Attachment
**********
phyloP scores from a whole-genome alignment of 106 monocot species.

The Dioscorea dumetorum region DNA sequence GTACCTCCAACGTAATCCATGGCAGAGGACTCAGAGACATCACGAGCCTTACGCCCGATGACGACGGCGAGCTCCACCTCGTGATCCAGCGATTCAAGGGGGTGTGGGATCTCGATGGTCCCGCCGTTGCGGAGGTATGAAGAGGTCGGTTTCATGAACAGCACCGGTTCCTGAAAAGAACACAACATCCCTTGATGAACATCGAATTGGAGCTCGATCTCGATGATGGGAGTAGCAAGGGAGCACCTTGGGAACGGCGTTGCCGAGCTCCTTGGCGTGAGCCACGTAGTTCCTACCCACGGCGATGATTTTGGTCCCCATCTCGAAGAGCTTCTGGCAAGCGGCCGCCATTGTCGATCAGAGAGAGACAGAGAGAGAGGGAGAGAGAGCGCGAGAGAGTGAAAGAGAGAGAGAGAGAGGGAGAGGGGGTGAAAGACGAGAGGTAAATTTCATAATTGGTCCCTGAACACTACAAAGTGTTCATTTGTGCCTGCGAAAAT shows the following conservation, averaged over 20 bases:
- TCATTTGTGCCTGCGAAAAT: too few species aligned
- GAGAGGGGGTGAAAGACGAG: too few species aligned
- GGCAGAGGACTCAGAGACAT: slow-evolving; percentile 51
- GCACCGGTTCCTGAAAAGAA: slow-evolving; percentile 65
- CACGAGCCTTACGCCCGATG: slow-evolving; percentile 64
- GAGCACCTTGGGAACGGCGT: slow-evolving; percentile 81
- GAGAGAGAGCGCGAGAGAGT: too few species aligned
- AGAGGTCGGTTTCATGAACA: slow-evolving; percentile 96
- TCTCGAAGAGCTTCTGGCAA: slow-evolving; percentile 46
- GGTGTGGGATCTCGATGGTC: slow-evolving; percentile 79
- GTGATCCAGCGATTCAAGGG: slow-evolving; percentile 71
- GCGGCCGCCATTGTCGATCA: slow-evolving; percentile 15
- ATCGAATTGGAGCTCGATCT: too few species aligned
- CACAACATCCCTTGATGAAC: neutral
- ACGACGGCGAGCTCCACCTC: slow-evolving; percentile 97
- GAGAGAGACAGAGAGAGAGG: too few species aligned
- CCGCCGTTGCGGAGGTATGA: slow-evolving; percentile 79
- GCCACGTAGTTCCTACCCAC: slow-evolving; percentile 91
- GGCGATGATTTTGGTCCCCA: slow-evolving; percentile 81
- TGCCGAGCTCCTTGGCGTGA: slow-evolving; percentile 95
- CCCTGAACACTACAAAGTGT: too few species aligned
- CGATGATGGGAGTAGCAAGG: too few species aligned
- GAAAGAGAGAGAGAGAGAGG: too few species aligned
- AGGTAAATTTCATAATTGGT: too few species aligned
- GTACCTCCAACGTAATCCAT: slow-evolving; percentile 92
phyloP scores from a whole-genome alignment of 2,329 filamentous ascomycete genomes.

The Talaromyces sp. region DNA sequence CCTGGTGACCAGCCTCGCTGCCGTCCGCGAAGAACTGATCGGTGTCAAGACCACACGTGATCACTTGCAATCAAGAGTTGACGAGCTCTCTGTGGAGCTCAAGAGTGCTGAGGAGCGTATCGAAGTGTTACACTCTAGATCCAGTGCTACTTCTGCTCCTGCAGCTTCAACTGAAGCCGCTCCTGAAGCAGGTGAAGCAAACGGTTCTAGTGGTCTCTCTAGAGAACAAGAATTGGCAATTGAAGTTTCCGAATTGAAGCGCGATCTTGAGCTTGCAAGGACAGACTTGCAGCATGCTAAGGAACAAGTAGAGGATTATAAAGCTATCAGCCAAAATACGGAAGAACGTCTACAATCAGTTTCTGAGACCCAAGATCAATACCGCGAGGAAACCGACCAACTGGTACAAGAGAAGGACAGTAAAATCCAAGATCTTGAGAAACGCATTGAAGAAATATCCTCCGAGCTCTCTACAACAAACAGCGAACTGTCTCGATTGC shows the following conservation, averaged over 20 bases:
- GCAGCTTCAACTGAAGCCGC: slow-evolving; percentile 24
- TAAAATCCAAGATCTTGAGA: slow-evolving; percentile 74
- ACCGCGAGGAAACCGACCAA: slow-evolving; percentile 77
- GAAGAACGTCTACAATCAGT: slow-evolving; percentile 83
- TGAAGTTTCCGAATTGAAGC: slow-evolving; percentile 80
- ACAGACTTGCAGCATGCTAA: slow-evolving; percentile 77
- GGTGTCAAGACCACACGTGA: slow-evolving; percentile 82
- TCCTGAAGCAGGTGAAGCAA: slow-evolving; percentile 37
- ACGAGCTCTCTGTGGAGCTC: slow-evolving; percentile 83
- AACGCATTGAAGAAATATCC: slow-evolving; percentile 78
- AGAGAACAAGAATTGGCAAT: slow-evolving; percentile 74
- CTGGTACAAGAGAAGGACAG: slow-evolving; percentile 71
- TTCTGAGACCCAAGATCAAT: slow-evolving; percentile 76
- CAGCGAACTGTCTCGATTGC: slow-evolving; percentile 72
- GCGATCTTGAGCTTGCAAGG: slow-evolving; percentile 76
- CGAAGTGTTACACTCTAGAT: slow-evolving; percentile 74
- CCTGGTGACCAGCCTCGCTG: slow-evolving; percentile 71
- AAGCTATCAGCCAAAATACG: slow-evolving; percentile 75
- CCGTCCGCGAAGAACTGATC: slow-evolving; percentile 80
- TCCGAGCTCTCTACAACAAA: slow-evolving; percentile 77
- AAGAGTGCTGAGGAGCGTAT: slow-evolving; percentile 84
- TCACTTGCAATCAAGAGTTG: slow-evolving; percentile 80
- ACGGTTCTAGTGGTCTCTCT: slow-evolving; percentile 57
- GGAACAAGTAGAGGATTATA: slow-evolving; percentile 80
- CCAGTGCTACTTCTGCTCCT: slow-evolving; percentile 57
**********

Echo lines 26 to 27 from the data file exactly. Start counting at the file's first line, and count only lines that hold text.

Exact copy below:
- AGGTAAATTTCATAATTGGT: too few species aligned
- GTACCTCCAACGTAATCCAT: slow-evolving; percentile 92